The North Dakota Dairy Coalition is seeking state funding to research the possibility of a new milk processing plant in the region.

“In order for North Dakota to increase and expand its milk production, its milk processing capacity will also need to increase and diversify,” the coalition said in its application to the Agricultural Products Utilization Commission.

If approved for $82,000 in grant funding, the study would consider the combined power of South Dakota’s success in growing its dairy industry and North Dakota's dairy herd growth potential in recruiting milk-processing capacity.

The proposed plant would be accessible to both North Dakota and South Dakota dairy producers.

Jennifer Holle, whose family has a dairy farm south of Mandan, said the North Dakota Dairy Coalition, of which she is a director, hasn't conducted a feasibility study in about 10 years.

"South Dakota (dairy industry) is growing at such a ridiculous rate that we're actually partnering with them," said Holle, adding that she hopes a strategically placed processing plant could benefit both states.

Holle also said that, while the number of dairies in North Dakota is decreasing, existing operations are growing. The Holles' Northern Lights Dairy milks about 600 cows and their numbers keep climbing. They are shipping directly to Dean Food's Land O' Lakes facility in Bismarck but are worried, if they keep increasing production, where they will be able to send excess milk.

Holle said knowing where potential new processing could locate may affect where any dairy operations moving into North Dakota choose to place their facilities.

The study will identify advantages and disadvantages of the region, where the processor should be located and what type of plant would make the most sense. It will also identify what steps need to be taken to attract such a plant.

Small-town processors

Blaine and Kathy Goetz started Bessy’s Best, processing their own dairy products near Sterling, in 2008.

“The price of milk was so low,” said Kathy Goetz, adding that they were getting only about $8 per hundredweight.

The Goetzes started by cutting things from their operation that they didn’t absolutely need, using home remedies instead of medicines on the cattle.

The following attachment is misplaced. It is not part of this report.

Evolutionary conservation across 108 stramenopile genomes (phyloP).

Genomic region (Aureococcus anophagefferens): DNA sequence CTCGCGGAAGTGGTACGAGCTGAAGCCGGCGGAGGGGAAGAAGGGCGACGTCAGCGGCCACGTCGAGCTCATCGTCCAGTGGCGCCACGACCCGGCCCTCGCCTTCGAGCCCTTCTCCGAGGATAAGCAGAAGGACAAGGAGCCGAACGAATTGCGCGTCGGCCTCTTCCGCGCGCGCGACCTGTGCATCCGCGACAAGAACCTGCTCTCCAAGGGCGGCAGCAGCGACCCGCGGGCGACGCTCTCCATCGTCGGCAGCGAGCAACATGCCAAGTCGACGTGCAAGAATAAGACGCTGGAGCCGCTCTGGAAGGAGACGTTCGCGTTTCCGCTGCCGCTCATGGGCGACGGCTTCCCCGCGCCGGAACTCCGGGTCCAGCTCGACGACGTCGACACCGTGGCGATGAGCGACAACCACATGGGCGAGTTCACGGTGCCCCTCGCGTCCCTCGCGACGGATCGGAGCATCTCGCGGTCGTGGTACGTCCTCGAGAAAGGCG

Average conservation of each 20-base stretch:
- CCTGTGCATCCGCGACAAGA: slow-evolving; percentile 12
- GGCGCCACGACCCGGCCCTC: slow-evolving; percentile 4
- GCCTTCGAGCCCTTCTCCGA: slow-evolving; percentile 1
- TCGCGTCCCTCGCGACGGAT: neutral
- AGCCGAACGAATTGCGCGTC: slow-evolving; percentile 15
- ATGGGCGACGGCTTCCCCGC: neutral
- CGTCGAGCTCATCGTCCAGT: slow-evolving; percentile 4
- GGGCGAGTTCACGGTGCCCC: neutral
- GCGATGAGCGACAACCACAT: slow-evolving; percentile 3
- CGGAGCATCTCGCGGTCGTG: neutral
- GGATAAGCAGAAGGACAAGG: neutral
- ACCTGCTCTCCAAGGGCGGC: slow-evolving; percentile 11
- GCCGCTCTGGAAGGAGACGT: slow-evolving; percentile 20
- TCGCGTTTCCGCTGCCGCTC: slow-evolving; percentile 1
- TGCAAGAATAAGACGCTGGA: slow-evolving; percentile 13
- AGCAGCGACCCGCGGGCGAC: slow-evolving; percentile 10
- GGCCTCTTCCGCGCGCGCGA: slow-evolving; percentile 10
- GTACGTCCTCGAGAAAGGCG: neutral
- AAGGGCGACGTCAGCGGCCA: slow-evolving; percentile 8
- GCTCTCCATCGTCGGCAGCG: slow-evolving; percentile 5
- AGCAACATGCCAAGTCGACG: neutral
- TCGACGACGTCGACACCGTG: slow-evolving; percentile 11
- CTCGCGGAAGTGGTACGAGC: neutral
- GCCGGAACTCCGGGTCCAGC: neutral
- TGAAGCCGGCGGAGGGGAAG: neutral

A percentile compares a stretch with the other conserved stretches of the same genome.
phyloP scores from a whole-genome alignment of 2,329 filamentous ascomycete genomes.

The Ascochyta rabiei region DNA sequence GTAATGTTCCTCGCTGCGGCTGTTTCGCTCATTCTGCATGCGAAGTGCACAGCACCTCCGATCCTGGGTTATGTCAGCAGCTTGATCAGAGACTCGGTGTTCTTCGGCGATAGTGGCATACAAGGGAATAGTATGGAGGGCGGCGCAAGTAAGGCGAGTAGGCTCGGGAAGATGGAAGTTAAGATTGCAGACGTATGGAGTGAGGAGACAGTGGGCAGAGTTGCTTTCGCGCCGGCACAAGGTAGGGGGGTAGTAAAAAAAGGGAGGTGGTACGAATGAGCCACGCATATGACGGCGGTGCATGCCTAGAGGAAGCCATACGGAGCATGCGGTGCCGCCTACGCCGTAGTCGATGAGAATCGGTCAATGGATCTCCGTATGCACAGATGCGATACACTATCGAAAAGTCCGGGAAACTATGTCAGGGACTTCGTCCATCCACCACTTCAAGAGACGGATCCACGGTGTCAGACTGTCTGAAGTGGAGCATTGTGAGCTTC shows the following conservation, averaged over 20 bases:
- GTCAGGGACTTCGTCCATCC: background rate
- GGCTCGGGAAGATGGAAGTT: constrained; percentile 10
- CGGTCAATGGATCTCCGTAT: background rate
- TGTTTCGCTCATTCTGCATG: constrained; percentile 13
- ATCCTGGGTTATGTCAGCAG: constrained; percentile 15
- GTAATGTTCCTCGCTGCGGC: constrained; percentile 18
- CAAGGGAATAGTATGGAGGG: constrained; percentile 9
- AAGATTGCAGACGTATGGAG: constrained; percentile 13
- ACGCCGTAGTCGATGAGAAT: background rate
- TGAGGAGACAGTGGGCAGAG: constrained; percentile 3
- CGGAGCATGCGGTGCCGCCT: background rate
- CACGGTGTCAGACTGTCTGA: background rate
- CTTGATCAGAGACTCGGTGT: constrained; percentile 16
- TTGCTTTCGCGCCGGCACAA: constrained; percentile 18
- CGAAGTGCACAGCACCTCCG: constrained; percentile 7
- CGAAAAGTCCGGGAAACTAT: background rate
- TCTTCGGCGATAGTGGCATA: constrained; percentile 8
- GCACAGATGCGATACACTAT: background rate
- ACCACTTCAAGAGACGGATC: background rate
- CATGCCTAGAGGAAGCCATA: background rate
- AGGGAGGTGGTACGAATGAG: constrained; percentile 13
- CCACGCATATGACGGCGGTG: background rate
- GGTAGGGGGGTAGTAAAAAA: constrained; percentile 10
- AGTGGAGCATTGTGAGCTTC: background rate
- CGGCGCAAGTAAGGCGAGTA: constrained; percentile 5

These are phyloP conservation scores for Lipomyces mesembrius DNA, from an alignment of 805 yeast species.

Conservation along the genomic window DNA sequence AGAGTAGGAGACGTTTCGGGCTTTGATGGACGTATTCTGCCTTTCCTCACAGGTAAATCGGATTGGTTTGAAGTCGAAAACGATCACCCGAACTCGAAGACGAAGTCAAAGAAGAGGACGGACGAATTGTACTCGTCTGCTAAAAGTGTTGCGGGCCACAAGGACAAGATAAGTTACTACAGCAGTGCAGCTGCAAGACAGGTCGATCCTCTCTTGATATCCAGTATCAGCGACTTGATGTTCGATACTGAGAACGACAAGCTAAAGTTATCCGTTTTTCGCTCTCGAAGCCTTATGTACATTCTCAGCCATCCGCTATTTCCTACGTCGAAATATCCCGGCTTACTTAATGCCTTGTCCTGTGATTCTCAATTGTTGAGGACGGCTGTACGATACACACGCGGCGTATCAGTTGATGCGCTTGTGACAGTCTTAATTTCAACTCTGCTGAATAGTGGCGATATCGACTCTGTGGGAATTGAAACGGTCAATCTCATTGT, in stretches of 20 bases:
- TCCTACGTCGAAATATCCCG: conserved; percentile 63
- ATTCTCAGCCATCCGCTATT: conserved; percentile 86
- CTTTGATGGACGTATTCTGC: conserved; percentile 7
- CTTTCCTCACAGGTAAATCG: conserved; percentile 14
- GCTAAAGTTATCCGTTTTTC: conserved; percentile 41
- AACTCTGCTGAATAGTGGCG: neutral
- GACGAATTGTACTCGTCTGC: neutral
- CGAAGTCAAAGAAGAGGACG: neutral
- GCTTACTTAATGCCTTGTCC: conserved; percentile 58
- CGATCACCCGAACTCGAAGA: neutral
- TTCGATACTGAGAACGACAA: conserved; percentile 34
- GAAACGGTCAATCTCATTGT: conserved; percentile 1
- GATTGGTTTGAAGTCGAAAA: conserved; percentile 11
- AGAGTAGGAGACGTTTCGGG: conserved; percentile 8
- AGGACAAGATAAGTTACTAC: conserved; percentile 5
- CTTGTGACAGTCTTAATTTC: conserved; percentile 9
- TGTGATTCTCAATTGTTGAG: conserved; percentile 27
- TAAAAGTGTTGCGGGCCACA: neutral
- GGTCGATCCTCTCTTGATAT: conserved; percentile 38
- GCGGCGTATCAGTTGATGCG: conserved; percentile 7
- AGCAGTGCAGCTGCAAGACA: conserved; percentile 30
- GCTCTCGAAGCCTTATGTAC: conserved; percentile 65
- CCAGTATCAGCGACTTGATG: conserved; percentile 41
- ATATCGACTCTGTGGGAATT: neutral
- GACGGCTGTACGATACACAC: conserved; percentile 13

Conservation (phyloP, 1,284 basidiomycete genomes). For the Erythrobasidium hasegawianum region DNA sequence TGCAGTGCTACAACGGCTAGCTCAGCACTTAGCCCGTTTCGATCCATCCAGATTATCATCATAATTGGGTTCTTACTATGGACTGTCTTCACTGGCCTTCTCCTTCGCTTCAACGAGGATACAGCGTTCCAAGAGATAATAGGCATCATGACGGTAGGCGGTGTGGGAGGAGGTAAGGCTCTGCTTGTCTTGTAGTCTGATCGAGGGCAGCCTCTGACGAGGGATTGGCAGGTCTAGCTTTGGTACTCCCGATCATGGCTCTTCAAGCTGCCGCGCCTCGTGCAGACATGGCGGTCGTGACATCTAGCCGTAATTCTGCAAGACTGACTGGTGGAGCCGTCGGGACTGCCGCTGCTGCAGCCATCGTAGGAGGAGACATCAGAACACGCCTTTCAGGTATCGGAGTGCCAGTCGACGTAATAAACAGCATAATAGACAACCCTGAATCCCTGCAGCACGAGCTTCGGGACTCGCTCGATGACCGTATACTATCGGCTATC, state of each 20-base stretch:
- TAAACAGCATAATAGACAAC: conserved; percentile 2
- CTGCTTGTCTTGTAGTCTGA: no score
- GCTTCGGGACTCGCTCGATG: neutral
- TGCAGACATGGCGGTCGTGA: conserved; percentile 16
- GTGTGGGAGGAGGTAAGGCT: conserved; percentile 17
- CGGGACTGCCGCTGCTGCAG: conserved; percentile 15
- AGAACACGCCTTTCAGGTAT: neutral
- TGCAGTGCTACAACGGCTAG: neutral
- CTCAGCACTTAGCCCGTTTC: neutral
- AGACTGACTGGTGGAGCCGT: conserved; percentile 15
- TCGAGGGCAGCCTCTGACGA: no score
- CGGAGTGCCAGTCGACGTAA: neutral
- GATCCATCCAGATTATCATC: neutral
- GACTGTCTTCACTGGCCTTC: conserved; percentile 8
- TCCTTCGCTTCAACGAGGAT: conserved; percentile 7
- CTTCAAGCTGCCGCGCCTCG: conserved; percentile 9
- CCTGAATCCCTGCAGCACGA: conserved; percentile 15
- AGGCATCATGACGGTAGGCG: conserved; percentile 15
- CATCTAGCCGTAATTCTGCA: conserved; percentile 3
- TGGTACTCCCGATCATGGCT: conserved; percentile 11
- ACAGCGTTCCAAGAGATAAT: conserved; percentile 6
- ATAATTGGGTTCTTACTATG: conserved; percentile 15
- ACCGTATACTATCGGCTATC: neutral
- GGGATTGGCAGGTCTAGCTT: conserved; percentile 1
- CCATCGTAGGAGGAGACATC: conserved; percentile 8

“We were down to 75 cows, and it was either either get out or …,” Kathy Goetz said, gesturing to the Bessy’s Best processing facility.

Kathy Goetz said their son wanted to dairy farm. He had four kids and they kept it going for him and his family.

The Goetzes got into raising dairy cattle, taking over the operation from Blaine Goetz’s parents, in 1980. When they started, there were about 5,000 dairies in North Dakota, Blaine Goetz said. Now there are less than 100.

“We’d be out of the dairy business (if not for Bessy’s Best),” Blaine Goetz said.

“Bessy’s definitely carries the farm,” Kathy Goetz said.

The Goetzes get the milk from their barn with a truck, hauling it up the driveway to their processing facility, where they dump it into a vat for pasteurization.

“We don’t call it processing; we call it bottling,” Blain Getz said. “The milk is how the cows make it.”

The vat acts as a double boiler, bringing the milk to a specified temperature, Kathy Goetz said. Then it is allowed to cool for half an hour.

She said larger processors don’t hold their milk for cooling but, instead, run it through something like a heat exchange that takes seconds to heat and cool the product.

The Goetzes also homogenize their milk, shaking it so the cream won’t separate out. Some product is pulled aside for cheese.

“We never have just milk,” Kathy Goetz said.

To the Goetzes’ knowledge, they are the only ones making cheese commercially in the state.

There are smaller vats for curds and a tank for yogurt.

“The only thing is we use a different culture,” she said.

Kathy Goetz said they have about 10 kinds of cheeses, along with fresh milk and yogurt, including Greek yogurt sold exclusively at the shop on the farm.

“We like that it’s whole and natural and we give it to the public at a reasonable price,” Blaine Goetz said.

A gallon of milk sells for $3.50 in the farm store.

Bessy’s Best is also available in SuperValu stores, some privately owned stores such as the grocery store in Hazelton and Dan’s Supermarket. Blaine Goetz said customers can also taste it in the foods at Peacock Alley and 40 Steak + Seafood in Bismarck.

Getting their product into grocery stores was difficult, the Goetzes said.

They started processing 60 gallons and are now up to 1,600 every other day. They used to only fill two Bossy carts. Now, their coolers are packed full. Their dairy herd is also back to around 100 cows.

Blaine Goetz said another processing facility in the region may help dairies if the price is good.

“That’s half the thing right there,” Kathy Goetz said, and trucking is so expensive, biting into profits.

The Goetzes said other challenges faced by dairies include labor. It’s a labor intensive business and good help is hard to find. The first time the couple left the farm overnight was for their 25th wedding anniversary. They went to Medora. They’ve been married 40 years now, and they joked that their family hasn’t offered to take care of the farm while they’re gone since.

(Reach Jessica Holdman at 701-250-8261 or jessica.holdman@bismarcktribune.com)

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Business Reporter